Since in DB2 each session is uniquely identified by an application handle, I am not sure why will you run the monitoring query from the same session and also expect the output only for monitored query. If you are using connection level monitoring table function, it will provide you the cumulative time spent monitoring data for all the SQLs executed under that connection. Ideally, your monitoring session should be separate from the session that you want to monitor. You have option of getting time spent monitoring data on connection (session) level as well as on UOW (transaction) level.

Regarding your question on TOTAL_CPU_TIME, if I understand correctly, you are getting TOTAL_CPU_TIME less than summation of all the processing times. It would be good to know the exact values that you are getting. However, TOTAL_CPU_TIME should be looked to get an idea about amount of CPU used (as provided by operating system). The way I understand, processing time includes CPU usage and also the overhead associated to use the CPU (excluding the explicit wait time on hardware/software resource). That's why if you look at the hierarchy of time-spent monitor elements, it does not mix up CPU time there.

Hope this clarifies your doubts.

NHM said...

Hi Radhesh Kumar,

I am monitoring these statistics from withing the same session that runs the query, because once the session that runs the query "terminates" (closes connection), it disappears from the mon_get_connection table function.

Therefore, since the statistics should be collected once the "select count(*) from t3" finishes, my only option is to do it inside that same session.

I'd make the query-session run with 3 transactions, connect, T1, T2, T3 and terminate:
(T1) Would save the statistics you illustrated in your code listings. Into snapshot table s1.

(T2) would run the "select count(*)".

(T3) would snapshot the same statistics as T1 into the table s2.

The snapshot difference (s2 - s1) should represent the wait time and processing time of the query run in T2.

I don't understand how you use a separate session to monitor these statics. I understand that these monitoring table functions give information about all connections and units of work in the database. But I am under the impression that this information only lingers in the system while the said connections are active.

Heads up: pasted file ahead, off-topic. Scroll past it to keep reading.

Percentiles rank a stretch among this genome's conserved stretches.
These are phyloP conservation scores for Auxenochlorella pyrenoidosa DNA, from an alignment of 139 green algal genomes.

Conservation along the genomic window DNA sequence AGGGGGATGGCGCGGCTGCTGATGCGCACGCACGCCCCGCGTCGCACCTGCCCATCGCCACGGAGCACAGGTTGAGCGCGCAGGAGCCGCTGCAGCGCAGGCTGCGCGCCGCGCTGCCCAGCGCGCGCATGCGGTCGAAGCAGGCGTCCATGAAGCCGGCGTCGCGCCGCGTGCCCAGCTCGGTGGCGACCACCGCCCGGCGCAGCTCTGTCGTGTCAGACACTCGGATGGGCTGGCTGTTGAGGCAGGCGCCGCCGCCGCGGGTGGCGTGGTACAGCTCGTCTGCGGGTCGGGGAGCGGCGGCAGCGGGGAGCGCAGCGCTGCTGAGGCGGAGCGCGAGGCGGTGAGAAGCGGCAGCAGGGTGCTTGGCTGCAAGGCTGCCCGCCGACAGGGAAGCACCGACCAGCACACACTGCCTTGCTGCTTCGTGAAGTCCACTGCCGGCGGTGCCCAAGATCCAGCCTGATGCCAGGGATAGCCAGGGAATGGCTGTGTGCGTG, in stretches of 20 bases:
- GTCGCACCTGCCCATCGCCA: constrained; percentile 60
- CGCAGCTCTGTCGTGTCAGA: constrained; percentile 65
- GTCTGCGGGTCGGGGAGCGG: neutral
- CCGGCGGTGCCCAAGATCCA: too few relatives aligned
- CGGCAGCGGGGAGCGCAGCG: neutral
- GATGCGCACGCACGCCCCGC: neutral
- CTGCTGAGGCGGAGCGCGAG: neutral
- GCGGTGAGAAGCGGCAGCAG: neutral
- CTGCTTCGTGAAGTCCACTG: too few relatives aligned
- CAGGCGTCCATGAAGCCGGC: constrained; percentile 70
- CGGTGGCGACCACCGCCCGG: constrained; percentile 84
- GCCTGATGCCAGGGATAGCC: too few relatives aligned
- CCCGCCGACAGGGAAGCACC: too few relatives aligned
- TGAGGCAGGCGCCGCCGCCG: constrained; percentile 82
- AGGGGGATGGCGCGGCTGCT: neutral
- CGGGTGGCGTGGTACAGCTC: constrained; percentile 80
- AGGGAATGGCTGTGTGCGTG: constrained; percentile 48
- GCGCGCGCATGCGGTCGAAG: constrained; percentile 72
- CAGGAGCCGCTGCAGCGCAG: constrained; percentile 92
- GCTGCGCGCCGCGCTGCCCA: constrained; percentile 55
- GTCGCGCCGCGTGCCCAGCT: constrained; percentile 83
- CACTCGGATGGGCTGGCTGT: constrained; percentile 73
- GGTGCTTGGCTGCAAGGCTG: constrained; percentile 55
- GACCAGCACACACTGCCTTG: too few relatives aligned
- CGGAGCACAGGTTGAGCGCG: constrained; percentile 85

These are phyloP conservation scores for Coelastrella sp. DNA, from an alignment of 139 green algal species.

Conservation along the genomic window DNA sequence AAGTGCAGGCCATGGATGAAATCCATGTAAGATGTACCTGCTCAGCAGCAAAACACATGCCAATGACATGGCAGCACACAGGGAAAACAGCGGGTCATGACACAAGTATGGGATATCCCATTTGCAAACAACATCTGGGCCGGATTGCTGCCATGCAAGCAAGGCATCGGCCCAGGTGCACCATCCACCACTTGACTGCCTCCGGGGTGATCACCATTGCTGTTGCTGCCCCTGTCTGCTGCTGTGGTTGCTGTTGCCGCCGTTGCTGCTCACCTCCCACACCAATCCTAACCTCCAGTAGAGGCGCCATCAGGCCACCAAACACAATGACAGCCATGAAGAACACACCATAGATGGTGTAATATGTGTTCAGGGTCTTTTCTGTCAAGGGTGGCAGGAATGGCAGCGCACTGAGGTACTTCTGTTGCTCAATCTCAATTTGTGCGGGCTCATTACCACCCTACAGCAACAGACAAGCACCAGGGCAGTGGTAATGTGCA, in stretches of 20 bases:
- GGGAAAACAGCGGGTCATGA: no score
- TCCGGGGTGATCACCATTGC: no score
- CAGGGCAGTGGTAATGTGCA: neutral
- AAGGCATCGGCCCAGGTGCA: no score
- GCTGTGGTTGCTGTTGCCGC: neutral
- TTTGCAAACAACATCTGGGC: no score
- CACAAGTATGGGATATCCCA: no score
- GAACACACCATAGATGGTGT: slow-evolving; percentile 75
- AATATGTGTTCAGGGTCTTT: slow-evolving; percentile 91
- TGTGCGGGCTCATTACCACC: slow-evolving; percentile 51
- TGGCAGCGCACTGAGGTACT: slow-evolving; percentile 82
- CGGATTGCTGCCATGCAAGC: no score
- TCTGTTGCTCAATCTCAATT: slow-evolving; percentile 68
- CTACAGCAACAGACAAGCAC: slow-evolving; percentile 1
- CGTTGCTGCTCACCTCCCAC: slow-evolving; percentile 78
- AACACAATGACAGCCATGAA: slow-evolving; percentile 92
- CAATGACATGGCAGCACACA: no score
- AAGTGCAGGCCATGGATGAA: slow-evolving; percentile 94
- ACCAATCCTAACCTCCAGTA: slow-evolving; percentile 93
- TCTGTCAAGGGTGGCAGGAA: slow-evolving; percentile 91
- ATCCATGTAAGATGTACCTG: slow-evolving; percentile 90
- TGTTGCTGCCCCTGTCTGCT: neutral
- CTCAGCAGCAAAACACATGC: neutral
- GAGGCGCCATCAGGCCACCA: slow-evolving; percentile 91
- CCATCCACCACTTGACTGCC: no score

"if I understand correctly, you are getting TOTAL_CPU_TIME less than summation of all the processing times."

Well, it is either that or the TOTAL_WAIT_TIME. One of the two statistics must have lower value than it should.
For instance, I have run a query for which the elapsed time was 3504 seconds, the_wait_time 84 seconds and the total_cpu_time 457 seconds.

Bellow Is the code I used to take the snapshot s2. At this point in time i was using the statistics I had considered most interesting. Now, i am going to try your code to see if I get better results.



NHM said...

Hi again,

It seems that the addition of all the PROC_TIME statistics you described in your code listings works much better than the TOTAL_CPU_TIME.

Thanks, that was a life saver blog entry. :)

Radhesh Kumar said...

Following comment from NHM did not get published due to website error.

Hi again,

It seems that the addition of all the PROC_TIME statistics you described in your code listings works much better than the TOTAL_CPU_TIME.

Thanks, that was a life saver blog entry. :)


Glad to know that you have better stats now. I will go through your previous comment later and respond to it.

Radhesh Kumar said...


Sorry for the delayed response on your previous comment. Seems like you would like to incorporate time spent monitoring as part of your application. In that case, the approach you have suggested is reasonable.

The general approach I have suggested is mostly for DBAs when they are trying to analyze the time spent by different application connections in their database. In that case, they would like to analyze the time spent so far by a given application connection (connection is still active).

If a DBA would like to test and analyze end to end time spent by a given SQL (say X), that's also possible through MON_GET_CONNECTION. Basically he will connect to database and run the SQL X. From a different session he will find out the application handle for the session running SQL X. When the SQL X completes, connection is still active since he did not terminate the connection. At that point, DBA will query MON_GET_CONNECTION (from a different session) with the application handle for the session which just ran SQL X. Any time spent before and after the execution of SQL X (in the associated connection), will be reported under CLIENT_IDLE_WAIT_TIME.

In addition, DBAs can also use MON_GET_PKG_CACHE_STMT table function to find out the end to end time spent monitoring info of various SQLs run against database (as long as it's still in package cache). However, the metrics returned by this table function is aggregate of the metrics gathered during each execution of the statement and hence it should be divided by num_executions to get the average value of metrics per execution.

Anonymous said...

Hi Radhesh Kumar

i have this setting in my db (DB2 9.7 fixpack 2, AIX).

Request metrics (MON_REQ_METRICS) = EXTENDED

Activity metrics (MON_ACT_METRICS) = NONE

Object metrics (MON_OBJ_METRICS) = NONE

Unit of work events (MON_UOW_DATA) = NONE

So i expect that i have the data into:

Instead, i have the data into MON_GET_CONNECTION but not into MON_GET_UNIT_OF_WORK.

Thanks in advance


Radhesh Kumar said...

Hi Franco,

Sorry for the dealy in response. You are right, with the setting you have, you should get data from MON_GET_UNIT_OF_WORK. If you are not getting data from this table function, you may contact IBM support for troubleshooting.


Nitin Gandhi said...

Came accross your blog via google search. very informative.keep it up buddy.